Gumboro vaccination better for slower-growing table-birds
Free-range table-birds being reared from slower
growing breeds need a different vaccination regime from that of faster-growing
broilers, when being immunised against Gumboro
This previously-unknown fact has emerged from laboratory and field trials,
involving several hundred thousand birds on farms throughout the UK, carried out
by Lohmann Animal Health in conjunction with poultry vets.
â€œWhen using a 'hot' vaccine conventional broilers in the UK are normally
vaccinated at around 14-16 days when their maternal immunity is waning,â€
said Adam Goddard, Lohmann's UK sales consult. â€œHowever, we've found this
maternal immunity lasts longer in the slow-growing breeds which are reared both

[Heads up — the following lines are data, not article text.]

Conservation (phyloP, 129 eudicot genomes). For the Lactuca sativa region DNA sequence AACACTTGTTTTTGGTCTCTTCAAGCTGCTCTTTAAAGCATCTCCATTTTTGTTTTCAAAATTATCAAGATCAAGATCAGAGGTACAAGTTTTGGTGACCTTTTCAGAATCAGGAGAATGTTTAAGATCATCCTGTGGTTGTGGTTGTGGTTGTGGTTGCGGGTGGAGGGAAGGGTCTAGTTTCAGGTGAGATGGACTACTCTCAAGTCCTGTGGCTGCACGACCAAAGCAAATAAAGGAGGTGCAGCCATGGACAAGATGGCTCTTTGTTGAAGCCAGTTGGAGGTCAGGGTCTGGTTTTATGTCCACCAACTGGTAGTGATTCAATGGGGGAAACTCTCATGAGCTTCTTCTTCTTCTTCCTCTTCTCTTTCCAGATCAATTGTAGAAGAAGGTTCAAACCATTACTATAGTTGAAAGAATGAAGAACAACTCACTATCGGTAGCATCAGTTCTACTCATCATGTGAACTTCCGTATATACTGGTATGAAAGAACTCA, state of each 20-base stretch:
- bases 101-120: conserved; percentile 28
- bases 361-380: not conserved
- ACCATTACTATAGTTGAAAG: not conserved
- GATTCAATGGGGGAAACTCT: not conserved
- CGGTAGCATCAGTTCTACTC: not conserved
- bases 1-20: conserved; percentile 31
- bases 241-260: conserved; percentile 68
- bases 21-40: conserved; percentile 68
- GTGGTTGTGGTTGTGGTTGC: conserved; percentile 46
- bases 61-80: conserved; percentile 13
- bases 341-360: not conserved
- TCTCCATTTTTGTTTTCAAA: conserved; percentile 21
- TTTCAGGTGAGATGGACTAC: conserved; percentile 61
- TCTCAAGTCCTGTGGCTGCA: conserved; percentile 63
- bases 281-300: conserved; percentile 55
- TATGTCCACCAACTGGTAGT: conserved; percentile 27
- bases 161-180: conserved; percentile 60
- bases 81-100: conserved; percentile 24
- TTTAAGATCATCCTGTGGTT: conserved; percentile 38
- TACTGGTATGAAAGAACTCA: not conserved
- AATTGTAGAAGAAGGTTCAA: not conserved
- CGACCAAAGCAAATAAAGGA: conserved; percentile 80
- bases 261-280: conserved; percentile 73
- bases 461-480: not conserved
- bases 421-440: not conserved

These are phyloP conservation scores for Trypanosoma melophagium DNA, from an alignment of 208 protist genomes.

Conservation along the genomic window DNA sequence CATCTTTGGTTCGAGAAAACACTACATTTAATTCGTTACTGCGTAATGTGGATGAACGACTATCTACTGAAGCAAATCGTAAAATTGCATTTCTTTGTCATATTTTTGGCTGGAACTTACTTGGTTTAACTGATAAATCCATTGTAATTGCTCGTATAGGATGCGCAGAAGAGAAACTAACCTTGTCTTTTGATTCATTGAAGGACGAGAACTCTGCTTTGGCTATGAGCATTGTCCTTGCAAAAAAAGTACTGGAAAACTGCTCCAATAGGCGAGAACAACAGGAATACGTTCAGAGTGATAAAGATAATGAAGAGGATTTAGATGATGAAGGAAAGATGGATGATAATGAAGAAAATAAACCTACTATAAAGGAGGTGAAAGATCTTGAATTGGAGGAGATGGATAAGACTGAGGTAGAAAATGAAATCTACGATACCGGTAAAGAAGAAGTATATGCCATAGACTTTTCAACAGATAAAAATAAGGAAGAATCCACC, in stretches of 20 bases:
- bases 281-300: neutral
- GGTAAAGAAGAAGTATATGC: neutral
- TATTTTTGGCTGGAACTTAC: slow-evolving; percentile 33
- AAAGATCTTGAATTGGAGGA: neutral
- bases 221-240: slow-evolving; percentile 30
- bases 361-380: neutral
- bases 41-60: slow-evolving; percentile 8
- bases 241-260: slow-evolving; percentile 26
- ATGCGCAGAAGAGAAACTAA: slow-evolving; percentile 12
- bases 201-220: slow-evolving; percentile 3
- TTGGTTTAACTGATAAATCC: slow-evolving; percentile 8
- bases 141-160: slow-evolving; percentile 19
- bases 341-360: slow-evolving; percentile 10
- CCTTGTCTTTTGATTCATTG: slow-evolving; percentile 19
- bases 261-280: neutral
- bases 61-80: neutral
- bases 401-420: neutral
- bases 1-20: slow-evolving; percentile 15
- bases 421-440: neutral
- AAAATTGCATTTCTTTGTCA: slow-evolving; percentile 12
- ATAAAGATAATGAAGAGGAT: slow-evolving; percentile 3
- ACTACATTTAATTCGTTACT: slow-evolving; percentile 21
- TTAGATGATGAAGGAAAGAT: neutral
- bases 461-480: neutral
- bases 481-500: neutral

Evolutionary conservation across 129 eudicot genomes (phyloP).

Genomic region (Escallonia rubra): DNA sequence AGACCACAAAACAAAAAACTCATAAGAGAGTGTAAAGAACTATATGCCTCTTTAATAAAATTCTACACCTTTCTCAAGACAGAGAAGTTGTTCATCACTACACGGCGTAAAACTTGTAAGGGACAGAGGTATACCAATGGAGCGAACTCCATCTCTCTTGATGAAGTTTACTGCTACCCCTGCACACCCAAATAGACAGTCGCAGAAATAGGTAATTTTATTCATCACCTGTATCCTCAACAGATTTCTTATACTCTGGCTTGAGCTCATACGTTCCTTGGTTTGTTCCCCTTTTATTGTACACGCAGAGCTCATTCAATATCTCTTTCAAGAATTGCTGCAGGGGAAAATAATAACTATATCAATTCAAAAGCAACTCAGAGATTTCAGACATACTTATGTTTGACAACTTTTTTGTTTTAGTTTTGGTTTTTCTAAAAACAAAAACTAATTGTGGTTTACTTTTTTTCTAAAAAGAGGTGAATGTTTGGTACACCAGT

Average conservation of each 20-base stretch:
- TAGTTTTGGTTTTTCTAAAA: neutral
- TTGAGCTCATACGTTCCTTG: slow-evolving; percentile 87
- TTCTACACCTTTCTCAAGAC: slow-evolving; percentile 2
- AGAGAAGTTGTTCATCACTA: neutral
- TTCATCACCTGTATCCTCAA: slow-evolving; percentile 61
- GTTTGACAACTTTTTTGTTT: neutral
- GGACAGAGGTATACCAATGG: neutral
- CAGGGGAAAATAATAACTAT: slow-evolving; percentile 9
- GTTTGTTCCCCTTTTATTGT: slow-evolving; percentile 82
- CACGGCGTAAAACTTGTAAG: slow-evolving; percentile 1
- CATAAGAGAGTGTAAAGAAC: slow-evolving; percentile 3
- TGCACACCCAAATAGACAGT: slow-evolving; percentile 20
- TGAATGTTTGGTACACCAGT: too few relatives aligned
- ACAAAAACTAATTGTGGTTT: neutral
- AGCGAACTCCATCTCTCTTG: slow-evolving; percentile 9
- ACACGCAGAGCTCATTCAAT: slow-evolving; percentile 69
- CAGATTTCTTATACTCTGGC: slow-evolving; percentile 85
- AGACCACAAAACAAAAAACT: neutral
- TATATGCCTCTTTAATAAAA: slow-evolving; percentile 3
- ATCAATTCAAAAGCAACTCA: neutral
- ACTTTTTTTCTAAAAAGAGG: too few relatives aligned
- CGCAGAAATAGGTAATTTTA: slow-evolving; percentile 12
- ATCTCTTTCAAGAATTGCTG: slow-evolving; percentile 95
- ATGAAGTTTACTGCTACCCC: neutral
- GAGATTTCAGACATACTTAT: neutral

indoors and out.â€
Realistically, the correct day of vaccination for free-range table-birds is
more likely to be achieved by using the vaccine date predictions for
broiler-breeders, rather than that of the broiler, under the Deventer formula,
which gives calculations for different types of bird.
He therefore advises producers to consult their vets who can take blood
samples to get an accurate prediction regarding optimum timing of vaccination
with their own particular flocks.
â€œOur trials have shown that, in general, and depending upon the breed used,
the decline in maternal immunity is delayed - perhaps for 4-5 days. So, in order
to get a better 'take', we recommend vaccinating these birds later or using an
IBD vaccine that 'takes' in the presence of high maternal immunity,â€ said
Earlier this year Lohmann Animal Health launched a new 'hot' vaccine,
classified as an 'intermediate plus' against the very virulent form of Gumboro
disease. Because of its ability to break through high levels of maternal
antibodies, it allows vaccination to take place earlier than with other existing
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